Discussion on the technical details of using dpkg-divert for configuration
seems to have died down. My basic summary of the discussion is (A) any
system attempting to configure site defaults requires use of dpkg-divert
on conffiles, and probably should use dpkg-divert on all configuration
files for uniformity (though for non-conffiles its current effect is a
glorified 'mv') and (B) our dpkg-divert and symlink approach is not
sufficient to handle all possible corner cases involving configuration
files that are managed by maintainer scripts.
However, in that discussion, it seemed there was confusion regarding what
problem we are trying to solve and why existing tools can't solve this
In many large deployments of Debian today, the source of configuration is
the local administrator of the machine, and so systems like debconf
pre-seeding, systemimager, cfengine, and puppet are acceptable
configuration solutions. For configuring many identical machines
administered by the same people, these techniques do provide a reasonable
solution. However, for other deployments, such as the individual desktops
and laptops of students at a university or of the developers at a company,
system administration needs to be distributed in order for important work
to get done efficiently. Our system is designed for changing the default
configuration for those machines, which I've called "site defaults", while
leaving as much control as possible in the hands of the local system
administrator. In particular, our system provides site defaults with the
following desirable properties:
- A machine's local administrator can easily override the site defaults,
using the same mechanisms he had available to configure the system before
our site defaults were installed (including using our configuration
- Configuration packages support installing the configuration on an
existing machine with an unknown state, and supports distributing updates
to the site-wide configuration using the standard apt-get interface.
- Installing our configuration does not destroy information.
Configuration packages support being uninstalled, restoring the machine to
its configuration before the relevant configuration package was installed
(as has been noted, there are some potential issues with many upgrades
followed by uninstalling the configuration package).
- The marginal effort for supporting additional Debian and Ubuntu releases
from a single source package is low. Our system makes easy applying
regular expressions or other simple transformations to the stock Debian
configuration files, which makes it easy to preserve unrelated upstream
changes in the configuration automatically.
- Our CDBS modules automate things like verifying the md5sums shipped with
upstream conffiles at build time and generating the postinst code that
executes dpkg-divert, taking as input only makefile variables that specify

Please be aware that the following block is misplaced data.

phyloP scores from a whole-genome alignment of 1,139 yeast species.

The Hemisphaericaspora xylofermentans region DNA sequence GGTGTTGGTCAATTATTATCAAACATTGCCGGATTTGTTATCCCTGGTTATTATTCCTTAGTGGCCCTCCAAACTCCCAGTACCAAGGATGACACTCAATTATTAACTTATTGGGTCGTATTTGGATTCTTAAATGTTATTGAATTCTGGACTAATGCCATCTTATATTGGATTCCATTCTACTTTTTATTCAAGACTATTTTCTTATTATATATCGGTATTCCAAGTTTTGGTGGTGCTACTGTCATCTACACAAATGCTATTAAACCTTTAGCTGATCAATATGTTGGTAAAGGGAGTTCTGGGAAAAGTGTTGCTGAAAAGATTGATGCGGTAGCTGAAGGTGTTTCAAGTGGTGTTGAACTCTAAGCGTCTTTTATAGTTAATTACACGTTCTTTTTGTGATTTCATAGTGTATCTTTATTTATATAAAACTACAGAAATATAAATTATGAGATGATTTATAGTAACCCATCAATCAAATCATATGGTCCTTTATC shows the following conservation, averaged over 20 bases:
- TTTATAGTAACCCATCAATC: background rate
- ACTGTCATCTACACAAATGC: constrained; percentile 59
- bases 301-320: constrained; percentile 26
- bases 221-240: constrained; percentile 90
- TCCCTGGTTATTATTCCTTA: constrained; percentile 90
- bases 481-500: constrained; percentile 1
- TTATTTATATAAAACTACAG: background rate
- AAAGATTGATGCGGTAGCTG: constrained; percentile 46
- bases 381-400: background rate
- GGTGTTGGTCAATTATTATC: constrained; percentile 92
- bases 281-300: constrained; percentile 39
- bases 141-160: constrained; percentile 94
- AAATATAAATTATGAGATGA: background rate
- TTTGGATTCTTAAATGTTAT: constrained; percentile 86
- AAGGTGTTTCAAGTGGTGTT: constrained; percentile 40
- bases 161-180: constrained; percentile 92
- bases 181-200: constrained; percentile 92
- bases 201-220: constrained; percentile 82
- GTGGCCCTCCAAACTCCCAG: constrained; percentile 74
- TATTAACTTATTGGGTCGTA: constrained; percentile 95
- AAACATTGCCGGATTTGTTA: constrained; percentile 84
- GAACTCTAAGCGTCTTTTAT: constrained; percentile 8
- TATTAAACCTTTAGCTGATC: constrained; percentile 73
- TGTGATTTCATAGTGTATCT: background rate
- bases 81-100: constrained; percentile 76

(e.g.) the list of configuration files to be replaced (and the scripts
that do the transformations).
In achieving these goals, we have sacrificed the ability to handle with
certain small classes of configuration files that cannot be safely
configured using our system. When using our system, someone with Debian
packaging experience needs to inspect the relevant postinst file for a
package being configured and verify that upgrades of that package won't
override our mechanism of dpkg-diverting the configuration file and
replacing it with a symlink to a different file. It seems such problems
are fairly rare (they haven't substantially interfered with our deployment
at MIT), and I'm sure such bugs will become a lot less common if our
system becomes popular.
I have adjusted the documentation on
<http://debathena.mit.edu/config-packages/> to explicitly discuss the fact
that someone needs to read the postinst scripts that generate
configuration files that one is configuring with a configuration package
and verify they are safe to use with this system.
I'm submitting an ITP bug for this package at this time. I am happy to
continue discussing any technical issues related to this configuration
system as the Debian community finds useful.
 One could also run an apt repository with modified versions of the
relevant upstream Debian packages with modified configuration files, but
I don't think anyone will argue this is a good solution.
 My preferred solution for this general class of problems would be for
packages that manage configuration files via debconf to follow dpkg-divert
when upgrading their configuration file. It potentially requires touching
the 600 or so packages that use debconf (presumably to add a call to some
common function to follow dpkg-divert), but its potential side effects are
reasonably easy to reason about, and it should resolve all of the upgrade
and uninstallation problems with using dpkg-divert on configuration files
managed by debconf (though this leaves open correct behavior when someone
runs dpkg-reconfigure on such a system)
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